Not only is the Queensland College of Art (QCA) one of Australia’s foremost institutions of Art, Design and Film, it is also one of the country’s longest running and largest creative academies. Pivotal for the QCA is a belief that cutting edge, creative processes and productions that challenge the way we perceive and understand the world, must be vigorously encouraged.
On 5 September 2017, Vice Chancellor Ian O’Connor unveiled the new Fine Art and Design studios on our Queensland College of Art South Bank campus. Central to the design brief for these refurbishments was the need to develop open studio spaces that would encourage interaction between student groups, support collaborative learning, accommodate digital and micro-electronics fabrication equipment, laser-cutters, and 3D printers and electronics assembly spaces. These latest technologies and tools enable our students to learn how to solve complex problems and integrate design-led strategies into existing practice in business, government and communities.
The open plan design studio that will support a broad cross section of design disciplines, across a variety of degree levels, with collaborative space for design staff, a seminar room, and computer labs.
On level three of the Grey Street Studios, a number of staff offices and a small drawing room have been cleared away to enable the creation of two large open plan drawing studios and a breakout space for students. This space is pivotal to the shared or common first year program that QCA has established this year.
On ground level, directly off the QCA courtyard space, is the main South Bank Lecture theatre. The theatre is used widely by many areas of the University and is critical to the programs of the QCA, as well as the Griffith Film School for lectures and film screenings. The space is also frequently used to host a variety of symposiums and conferences throughout the year, servicing the wider University and South Bank community. The seating, interior detailing, and stage arrangements have been upgraded to increase capacity and to create a top-class presentation facility.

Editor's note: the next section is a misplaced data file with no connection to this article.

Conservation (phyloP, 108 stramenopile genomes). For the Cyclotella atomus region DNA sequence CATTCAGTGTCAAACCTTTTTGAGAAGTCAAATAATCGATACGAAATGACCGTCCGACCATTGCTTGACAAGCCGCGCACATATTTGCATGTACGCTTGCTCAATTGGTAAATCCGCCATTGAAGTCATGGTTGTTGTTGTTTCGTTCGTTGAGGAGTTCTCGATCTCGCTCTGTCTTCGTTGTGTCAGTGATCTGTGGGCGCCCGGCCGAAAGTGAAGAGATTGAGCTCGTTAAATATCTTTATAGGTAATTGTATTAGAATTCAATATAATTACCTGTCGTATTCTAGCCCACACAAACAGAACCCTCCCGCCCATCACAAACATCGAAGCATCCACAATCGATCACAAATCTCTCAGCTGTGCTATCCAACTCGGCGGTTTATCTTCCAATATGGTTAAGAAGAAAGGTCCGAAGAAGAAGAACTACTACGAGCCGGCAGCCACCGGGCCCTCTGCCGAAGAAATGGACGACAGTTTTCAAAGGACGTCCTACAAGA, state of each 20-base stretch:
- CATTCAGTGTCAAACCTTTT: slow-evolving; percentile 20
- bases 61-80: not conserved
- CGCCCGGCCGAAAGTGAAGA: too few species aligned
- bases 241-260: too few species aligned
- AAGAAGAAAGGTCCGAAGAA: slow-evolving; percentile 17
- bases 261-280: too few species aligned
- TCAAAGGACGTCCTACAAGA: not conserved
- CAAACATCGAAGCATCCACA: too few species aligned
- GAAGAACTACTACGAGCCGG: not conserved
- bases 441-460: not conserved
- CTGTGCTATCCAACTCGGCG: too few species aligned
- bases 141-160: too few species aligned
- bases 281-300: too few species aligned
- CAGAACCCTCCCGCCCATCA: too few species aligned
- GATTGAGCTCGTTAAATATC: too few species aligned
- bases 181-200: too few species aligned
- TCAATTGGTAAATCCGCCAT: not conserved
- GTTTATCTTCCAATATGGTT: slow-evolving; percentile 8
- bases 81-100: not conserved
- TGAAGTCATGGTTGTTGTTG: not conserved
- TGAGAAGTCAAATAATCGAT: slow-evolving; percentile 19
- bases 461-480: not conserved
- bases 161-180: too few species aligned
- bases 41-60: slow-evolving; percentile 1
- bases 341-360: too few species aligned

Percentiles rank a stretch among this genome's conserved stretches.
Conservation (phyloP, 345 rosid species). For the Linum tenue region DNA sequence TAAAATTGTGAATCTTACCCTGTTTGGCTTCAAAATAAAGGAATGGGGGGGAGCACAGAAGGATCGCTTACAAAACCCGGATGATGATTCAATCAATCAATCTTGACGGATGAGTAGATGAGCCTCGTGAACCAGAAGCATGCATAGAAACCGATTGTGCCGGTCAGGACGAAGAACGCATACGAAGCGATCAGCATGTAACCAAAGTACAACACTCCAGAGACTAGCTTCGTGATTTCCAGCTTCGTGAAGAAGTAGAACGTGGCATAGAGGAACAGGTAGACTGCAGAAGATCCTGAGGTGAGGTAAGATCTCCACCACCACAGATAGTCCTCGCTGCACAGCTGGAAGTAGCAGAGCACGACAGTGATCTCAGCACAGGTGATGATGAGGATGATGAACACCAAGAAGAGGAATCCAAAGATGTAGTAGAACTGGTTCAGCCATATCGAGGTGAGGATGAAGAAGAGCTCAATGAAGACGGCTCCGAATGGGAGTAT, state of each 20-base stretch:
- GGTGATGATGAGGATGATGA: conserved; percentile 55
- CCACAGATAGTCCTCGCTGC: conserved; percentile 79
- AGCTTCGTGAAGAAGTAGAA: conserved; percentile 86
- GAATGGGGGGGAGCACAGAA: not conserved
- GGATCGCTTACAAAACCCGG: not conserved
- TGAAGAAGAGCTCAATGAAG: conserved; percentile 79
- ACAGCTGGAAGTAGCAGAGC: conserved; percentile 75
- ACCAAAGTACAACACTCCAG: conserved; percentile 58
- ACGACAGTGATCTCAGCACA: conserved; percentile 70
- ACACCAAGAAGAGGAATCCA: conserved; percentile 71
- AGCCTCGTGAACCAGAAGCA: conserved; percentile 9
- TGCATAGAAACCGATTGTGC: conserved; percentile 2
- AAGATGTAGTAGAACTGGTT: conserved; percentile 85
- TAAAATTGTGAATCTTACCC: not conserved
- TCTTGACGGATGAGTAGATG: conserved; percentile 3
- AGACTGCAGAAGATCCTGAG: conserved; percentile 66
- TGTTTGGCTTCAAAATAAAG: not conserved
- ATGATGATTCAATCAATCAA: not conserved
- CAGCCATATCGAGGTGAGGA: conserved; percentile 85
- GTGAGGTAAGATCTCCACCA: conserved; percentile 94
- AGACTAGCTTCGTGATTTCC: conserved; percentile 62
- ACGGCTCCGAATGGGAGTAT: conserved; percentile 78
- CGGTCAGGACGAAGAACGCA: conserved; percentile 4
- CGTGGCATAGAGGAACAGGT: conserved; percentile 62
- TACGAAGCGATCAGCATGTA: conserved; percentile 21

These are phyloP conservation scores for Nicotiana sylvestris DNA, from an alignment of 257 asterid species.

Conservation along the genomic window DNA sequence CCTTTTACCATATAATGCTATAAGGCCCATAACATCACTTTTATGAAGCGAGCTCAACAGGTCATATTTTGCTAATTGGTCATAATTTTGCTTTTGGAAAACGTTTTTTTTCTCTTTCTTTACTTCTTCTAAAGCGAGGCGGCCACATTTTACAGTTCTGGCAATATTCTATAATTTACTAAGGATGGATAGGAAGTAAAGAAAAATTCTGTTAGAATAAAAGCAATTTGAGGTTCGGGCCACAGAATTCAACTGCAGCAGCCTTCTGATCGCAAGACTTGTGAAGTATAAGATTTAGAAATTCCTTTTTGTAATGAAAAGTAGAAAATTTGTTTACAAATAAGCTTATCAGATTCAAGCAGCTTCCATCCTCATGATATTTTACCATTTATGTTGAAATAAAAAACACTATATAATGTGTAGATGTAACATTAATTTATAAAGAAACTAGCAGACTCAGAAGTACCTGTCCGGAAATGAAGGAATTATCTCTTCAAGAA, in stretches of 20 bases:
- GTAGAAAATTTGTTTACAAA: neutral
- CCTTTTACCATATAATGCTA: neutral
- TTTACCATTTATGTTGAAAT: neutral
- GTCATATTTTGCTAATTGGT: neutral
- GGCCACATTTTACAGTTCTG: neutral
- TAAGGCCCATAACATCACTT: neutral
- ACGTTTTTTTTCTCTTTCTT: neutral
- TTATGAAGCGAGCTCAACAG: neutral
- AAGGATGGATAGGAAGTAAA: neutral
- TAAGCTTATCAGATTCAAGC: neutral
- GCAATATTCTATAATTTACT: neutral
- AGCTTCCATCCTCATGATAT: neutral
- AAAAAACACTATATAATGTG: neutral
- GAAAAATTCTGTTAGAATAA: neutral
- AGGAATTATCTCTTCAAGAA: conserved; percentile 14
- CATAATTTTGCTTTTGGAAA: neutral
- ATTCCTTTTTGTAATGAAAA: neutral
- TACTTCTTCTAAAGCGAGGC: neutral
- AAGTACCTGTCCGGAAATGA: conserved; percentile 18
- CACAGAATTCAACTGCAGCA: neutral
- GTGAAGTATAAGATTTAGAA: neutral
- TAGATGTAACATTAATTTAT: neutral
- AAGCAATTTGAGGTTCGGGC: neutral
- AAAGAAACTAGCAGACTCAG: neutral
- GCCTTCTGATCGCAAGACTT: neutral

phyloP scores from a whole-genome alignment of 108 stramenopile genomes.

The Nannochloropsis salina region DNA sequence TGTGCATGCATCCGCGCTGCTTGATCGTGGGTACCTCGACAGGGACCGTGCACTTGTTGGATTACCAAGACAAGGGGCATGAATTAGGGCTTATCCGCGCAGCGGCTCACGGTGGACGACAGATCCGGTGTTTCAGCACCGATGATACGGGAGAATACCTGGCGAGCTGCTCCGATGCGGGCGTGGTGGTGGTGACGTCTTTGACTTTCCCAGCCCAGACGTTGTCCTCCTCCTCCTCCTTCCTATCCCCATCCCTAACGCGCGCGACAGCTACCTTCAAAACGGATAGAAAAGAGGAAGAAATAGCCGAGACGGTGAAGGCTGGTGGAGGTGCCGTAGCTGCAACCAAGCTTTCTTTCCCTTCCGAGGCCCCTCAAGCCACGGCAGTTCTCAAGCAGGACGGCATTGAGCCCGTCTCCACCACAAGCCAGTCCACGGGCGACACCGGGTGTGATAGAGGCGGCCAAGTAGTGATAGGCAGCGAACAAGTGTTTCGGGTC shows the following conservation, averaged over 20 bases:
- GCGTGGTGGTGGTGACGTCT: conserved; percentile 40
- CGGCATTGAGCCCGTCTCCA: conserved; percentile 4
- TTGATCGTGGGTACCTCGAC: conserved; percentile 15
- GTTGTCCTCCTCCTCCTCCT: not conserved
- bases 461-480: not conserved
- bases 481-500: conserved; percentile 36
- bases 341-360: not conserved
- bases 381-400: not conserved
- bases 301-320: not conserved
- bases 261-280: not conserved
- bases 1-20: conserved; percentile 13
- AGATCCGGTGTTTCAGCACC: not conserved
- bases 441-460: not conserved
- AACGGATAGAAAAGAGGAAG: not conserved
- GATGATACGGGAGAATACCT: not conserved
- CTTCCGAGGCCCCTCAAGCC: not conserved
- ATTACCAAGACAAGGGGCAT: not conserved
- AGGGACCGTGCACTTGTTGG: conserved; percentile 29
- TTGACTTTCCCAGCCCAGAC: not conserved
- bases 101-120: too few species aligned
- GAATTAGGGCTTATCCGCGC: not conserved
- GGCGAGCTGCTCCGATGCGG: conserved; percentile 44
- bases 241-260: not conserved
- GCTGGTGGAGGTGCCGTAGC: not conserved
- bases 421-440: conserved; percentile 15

Finally, and importantly, the University’s unique Contemporary Indigenous Art Program (CAIA) has had a major refit. The space has been opened up, making it more conducive to supporting the collaborative family-based learning model that has been the hallmark of CAIA’s success.
A strength of Griffith and the QCA has always been our focus on teaching quality and the development of art and design programs that address the ever-changing terrain of professional creative careers. Students will frequently work on real-life client projects within an inter-disciplinary setting, using both collaborative and individual working contexts to expand their knowledge of human and user-centred processes at professional industry level. These new spaces will support these important work-integrated-learning engagements. Our students will graduate with a portfolio that demonstrates their innovative knowledge and skills, and prepares them for future jobs in a wide range of global industries and careers.
The Queensland College of Art is advancing opportunities for our diverse and talented students within Australia’s visual art, design and film cultures. These new spaces cement the reputation of the QCA as a world class institution, that is ranked the number one Creative Arts school in Australia in 2017.
In addition to our recent studio launch, we have seen many other events and stories emerging from the College, some of which are covered in the October 2017 edition of the QCA newsletter. We will continue to report on other news in forthcoming newsletters and updates. I also encourage you to follow our primary social media channels — Facebook, Instagram, and Twitter — for breaking news, and to stay in the loop.
Professor Derrick Cherrie
Director, Queensland College of Art (QCA)